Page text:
Go Photos: DC Sakura Matsuri

Saturday May 21, 2016

At the National Cherry Blossom Festival Sakura Matsuri on April 16. DC area go club volunteers have supported the Sakura 2016.05.21_dc-cherry-blossom-collageMatsuri Go Workshop every year since 1998.
- report/photos by John Goon; collage by Chris Garlock

Categories: U.S./North America
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Eric Zhang’s beautiful sweep in North Carolina

Saturday May 21, 2016

Eric Zhang 5d swept all four games to win the at the 2016 North Carolina Spring Go tournament “on a beautiful Sunday,” 2016.05.21-NC-tourneyreports Tournament Director Jeff Kuang. A total of 28 players turned out May 15 to enjoy the competition.
Here are the tournament results. Open section: Eric Zhang 5d (4-0), Brian Wu 1d (3-1). 1-7kyu: Daniel Evan 1k (3-1), Adam Bridges 3k (3-1), Bob Bacon 6k (3-1). 8-12kyu: S. Y. Teague 8k (3-0), Alex Kuang 10k (3-1). 14kyu and up: Justin Su 21k (3-1), Ganning Xu 15k (2-1), John Schollenberger 14k (2-2).
photo: Ellen Zeng 10k and William Daland 8k concentrate

Categories: U.S./North America
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AlphaGo Updates: What the AI Behind AlphaGo Can Teach Us About Being Human; A glimpse inside AlphaGo? Lee Sedol vs AlphaGo Game 1 Go Commentary; Lee Sedol overtaxed?

Saturday May 21, 2016

What the AI Behind AlphaGo Can Teach Us About Being Human: AJA HUANG DIPS his hand into a wooden2016.05.21_alphago_2-660x495 bowl of polished black stones and, without looking, thumbs one between his middle and index finger. Peering through wire-rim glasses, he places the black stone on the board, in a mostly empty zone, just below and to the left of a single white stone. In Go parlance it is a “shoulder hit,” in from the side, far away from most of the game’s other action. Across the table, Lee Sedol, the best Go player of the past decade, freezes. He looks at the 37 stones fanned out across the board, then stands up and leaves…Read the rest of Cade Metz’ report in Wired. photo by Geordie Wood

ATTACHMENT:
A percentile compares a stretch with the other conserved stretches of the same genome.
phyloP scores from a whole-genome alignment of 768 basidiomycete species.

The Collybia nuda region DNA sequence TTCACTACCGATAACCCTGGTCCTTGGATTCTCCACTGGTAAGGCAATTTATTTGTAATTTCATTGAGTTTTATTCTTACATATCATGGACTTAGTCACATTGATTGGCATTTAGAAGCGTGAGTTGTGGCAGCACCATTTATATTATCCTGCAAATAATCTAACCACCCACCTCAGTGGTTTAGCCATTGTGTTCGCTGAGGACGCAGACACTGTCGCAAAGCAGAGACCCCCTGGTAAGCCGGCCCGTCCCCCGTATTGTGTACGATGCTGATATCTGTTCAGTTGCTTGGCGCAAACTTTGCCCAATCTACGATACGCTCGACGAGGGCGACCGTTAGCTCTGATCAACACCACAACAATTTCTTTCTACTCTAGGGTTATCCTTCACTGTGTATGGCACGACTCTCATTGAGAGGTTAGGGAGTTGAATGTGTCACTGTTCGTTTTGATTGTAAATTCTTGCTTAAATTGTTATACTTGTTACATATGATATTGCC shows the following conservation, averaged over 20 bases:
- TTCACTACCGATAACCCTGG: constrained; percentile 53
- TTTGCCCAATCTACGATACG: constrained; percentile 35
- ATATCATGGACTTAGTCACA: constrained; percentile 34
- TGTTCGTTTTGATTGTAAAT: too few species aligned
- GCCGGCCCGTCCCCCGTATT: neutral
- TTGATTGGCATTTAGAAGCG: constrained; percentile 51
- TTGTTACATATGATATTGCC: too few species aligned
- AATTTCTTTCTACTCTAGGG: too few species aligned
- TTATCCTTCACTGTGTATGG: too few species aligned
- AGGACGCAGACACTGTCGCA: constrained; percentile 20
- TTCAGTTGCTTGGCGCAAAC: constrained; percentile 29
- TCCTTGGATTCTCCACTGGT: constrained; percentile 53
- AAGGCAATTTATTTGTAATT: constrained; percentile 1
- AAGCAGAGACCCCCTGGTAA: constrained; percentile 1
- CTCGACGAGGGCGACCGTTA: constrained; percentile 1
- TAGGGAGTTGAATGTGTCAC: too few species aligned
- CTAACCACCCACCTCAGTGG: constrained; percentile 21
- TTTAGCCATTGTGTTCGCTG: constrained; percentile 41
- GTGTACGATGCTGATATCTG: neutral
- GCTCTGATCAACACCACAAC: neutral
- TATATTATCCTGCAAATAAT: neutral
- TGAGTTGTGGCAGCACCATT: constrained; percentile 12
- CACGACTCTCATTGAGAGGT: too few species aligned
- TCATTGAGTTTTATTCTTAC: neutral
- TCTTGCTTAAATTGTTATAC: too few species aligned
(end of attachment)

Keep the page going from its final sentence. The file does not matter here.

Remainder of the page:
A glimpse inside AlphaGo? “Here’s a picture of the machine 2016.05.21_Tensor Processing UnitGoogle used in the match against Lee Sedol,” writes Steven Schmeiser. “It turns out that they were using custom designed chips that are optimized for machine learning.”
Google supercharges machine learning tasks with TPU custom chip

Go Commentary: Lee Sedol vs AlphaGo – Game 1: If there’s any recent game that needs no introduction, it’s this one. On March 9, 2016, the computer Go program ‘AlphaGo’ defeated Lee Sedol 9p in the first game of the Google DeepMind Challenge Match. Go Game Guru’s Youngil An takes a look at the game.

Lee Sedol overtaxed? In a related story, Gordan Castanza reports that “I just learned from KBS News (Korean Broadcast System) this morning that Lee Sedol has left the Korean Baduk Association over the issue of its imposing a 20% ‘tax’ on him.” Stay tuned for more details as they become available.

Categories: Computer Go/AI